The interview process at large tech companies is often adversarial, Klawe said. “Women are less comfortable trying to ‘prove’ they’re smart enough,” Klawe said. “They will interview better if you put them in an environment where it’s not competitive, and they have the opportunity to explore their strengths, instead of one where you say ‘Go code this right now.'”

  • Make a friendly work environment.

“You want to make sure the actual work environment is good for everyone,” Klawe said. “If your idea of bringing the folks at your company together is beer and video games on a Friday afternoon, that’s probably not going to be the environment most young female employees will be comfortable in.” If you have a small percentage of women, give them opportunities to get to know each other, Klawe said.

  • Demystify the path to success.

Make it clear to employees what it takes to get promoted and move within the company.

Several tech companies have found success by making small changes to their hiring practices, Klawe said. For example, in India, Accenture hires 17,000 software engineers every year, of which women make up 30%, Klawe said. After an HR representative heard Klawe speak at a conference, she decided to rethink the company’s job posting and interview process. After their hiring season just a few months later, the number of women rose to 42%.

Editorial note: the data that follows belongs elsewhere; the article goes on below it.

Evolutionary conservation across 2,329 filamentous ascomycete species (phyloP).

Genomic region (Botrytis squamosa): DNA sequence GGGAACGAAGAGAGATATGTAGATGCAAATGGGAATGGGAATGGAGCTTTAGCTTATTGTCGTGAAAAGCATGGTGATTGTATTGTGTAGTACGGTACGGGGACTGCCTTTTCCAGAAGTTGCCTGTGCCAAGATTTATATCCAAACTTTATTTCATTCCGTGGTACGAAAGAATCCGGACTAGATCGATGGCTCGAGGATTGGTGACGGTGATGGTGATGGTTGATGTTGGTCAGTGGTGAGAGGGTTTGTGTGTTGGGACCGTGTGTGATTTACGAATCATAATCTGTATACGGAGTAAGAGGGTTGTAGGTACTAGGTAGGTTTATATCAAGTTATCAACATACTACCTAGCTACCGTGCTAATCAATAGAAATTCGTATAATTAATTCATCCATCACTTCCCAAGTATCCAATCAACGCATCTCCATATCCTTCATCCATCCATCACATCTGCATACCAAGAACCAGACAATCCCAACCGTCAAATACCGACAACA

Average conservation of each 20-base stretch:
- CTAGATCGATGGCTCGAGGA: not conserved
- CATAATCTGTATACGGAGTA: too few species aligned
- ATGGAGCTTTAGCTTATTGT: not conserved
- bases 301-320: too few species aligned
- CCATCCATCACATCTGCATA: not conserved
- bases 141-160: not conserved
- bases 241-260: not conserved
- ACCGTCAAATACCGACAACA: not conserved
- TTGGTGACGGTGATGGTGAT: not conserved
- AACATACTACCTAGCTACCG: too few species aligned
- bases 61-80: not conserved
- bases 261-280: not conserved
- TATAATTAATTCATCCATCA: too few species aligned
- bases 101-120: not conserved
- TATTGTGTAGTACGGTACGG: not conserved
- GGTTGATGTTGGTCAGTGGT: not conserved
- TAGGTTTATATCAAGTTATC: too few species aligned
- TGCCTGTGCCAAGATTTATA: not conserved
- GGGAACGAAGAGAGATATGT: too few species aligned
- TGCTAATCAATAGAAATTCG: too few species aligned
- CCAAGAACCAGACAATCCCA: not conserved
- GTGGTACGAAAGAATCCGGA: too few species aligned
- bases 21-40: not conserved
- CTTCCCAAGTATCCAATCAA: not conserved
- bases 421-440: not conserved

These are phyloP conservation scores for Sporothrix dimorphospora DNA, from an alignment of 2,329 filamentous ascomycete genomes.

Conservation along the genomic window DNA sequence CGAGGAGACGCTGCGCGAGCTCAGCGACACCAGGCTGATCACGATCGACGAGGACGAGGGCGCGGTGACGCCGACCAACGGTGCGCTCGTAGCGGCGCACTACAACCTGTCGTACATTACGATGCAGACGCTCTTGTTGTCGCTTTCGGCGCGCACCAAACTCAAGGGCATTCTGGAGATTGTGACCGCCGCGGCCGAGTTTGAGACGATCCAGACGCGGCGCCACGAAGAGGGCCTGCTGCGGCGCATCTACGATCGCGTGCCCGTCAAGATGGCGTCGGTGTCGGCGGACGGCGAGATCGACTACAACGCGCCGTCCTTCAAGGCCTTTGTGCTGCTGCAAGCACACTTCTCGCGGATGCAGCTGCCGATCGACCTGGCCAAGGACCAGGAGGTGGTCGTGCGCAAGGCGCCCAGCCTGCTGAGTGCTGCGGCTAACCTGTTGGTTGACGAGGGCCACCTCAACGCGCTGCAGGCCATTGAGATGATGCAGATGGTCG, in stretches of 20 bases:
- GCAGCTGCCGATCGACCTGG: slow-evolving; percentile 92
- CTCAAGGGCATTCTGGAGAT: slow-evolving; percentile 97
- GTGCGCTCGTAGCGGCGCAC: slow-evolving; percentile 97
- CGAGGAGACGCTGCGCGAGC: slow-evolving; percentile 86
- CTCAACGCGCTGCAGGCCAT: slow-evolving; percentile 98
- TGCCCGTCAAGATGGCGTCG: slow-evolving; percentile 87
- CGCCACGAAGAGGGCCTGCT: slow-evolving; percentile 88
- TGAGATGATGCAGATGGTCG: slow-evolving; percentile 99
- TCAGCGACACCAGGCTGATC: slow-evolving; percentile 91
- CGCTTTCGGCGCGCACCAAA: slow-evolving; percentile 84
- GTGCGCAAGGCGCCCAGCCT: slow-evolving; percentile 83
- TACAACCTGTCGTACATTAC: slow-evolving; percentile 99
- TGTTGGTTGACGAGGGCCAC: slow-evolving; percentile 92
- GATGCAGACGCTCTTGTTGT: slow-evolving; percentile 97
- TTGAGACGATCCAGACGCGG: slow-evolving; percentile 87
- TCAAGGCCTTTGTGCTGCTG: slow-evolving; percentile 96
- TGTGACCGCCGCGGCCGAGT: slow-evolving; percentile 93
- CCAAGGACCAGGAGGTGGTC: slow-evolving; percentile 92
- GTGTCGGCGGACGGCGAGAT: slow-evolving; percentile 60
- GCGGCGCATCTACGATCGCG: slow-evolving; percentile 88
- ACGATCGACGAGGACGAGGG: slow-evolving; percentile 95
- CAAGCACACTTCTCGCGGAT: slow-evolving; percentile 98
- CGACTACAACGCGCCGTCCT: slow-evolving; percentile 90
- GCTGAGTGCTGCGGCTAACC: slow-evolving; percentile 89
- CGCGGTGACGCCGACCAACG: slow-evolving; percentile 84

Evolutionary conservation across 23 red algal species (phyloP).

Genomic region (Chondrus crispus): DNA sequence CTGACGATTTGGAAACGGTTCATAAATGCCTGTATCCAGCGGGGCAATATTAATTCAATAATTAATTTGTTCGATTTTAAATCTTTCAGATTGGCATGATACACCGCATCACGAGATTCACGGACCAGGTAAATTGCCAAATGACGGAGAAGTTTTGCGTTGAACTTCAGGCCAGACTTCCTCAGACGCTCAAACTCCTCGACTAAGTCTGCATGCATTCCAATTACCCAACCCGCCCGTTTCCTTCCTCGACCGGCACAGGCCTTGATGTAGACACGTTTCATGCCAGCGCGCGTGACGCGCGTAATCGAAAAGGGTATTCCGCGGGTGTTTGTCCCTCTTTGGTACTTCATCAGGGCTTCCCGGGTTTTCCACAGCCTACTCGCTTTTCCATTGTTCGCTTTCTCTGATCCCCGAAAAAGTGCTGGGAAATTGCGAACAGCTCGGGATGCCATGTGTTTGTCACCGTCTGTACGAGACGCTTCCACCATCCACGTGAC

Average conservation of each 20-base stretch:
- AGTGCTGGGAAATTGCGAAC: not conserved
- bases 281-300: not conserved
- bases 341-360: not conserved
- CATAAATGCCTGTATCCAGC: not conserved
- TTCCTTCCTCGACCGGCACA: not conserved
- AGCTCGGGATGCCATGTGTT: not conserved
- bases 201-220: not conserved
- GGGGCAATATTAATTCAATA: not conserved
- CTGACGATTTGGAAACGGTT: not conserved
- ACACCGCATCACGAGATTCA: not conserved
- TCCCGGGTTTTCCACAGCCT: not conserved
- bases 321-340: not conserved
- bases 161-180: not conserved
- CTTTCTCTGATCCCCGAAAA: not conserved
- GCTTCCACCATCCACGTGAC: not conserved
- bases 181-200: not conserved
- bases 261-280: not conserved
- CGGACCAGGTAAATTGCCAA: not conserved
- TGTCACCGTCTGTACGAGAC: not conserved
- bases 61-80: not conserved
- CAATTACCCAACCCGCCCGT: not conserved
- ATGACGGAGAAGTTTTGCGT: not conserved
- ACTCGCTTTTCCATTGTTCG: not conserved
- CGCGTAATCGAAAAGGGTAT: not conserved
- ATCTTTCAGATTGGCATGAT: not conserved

“All they changed was the job post and the interview process, and began recruiting at a number of women-only engineering schools as well as the co-ed ones,” Klawe said. “It’s inspiring that they could make that kind of increase without spending money.”

Any university or tech company can make gains in diversity, no matter their size or budget, Klawe said. “It’s not expensive or difficult, but it does require focus and persistence over a number of years,” she said. “If you stop paying attention, the numbers go back down again.”

The 3 big takeaways for TechRepublic readers

  1. Harvey Mudd College in California has increased the number of female computer science majors from under 15% in 2006 to 55% this year.
  2. To follow this example, universities should consider changing introductory courses, separating students by ability, encouraging early internships, and hiring more female faculty members.
  3. Tech companies who want to hire more women and minorities should look to their hiring practices, including job postings and interview styles, where many women end up excluded.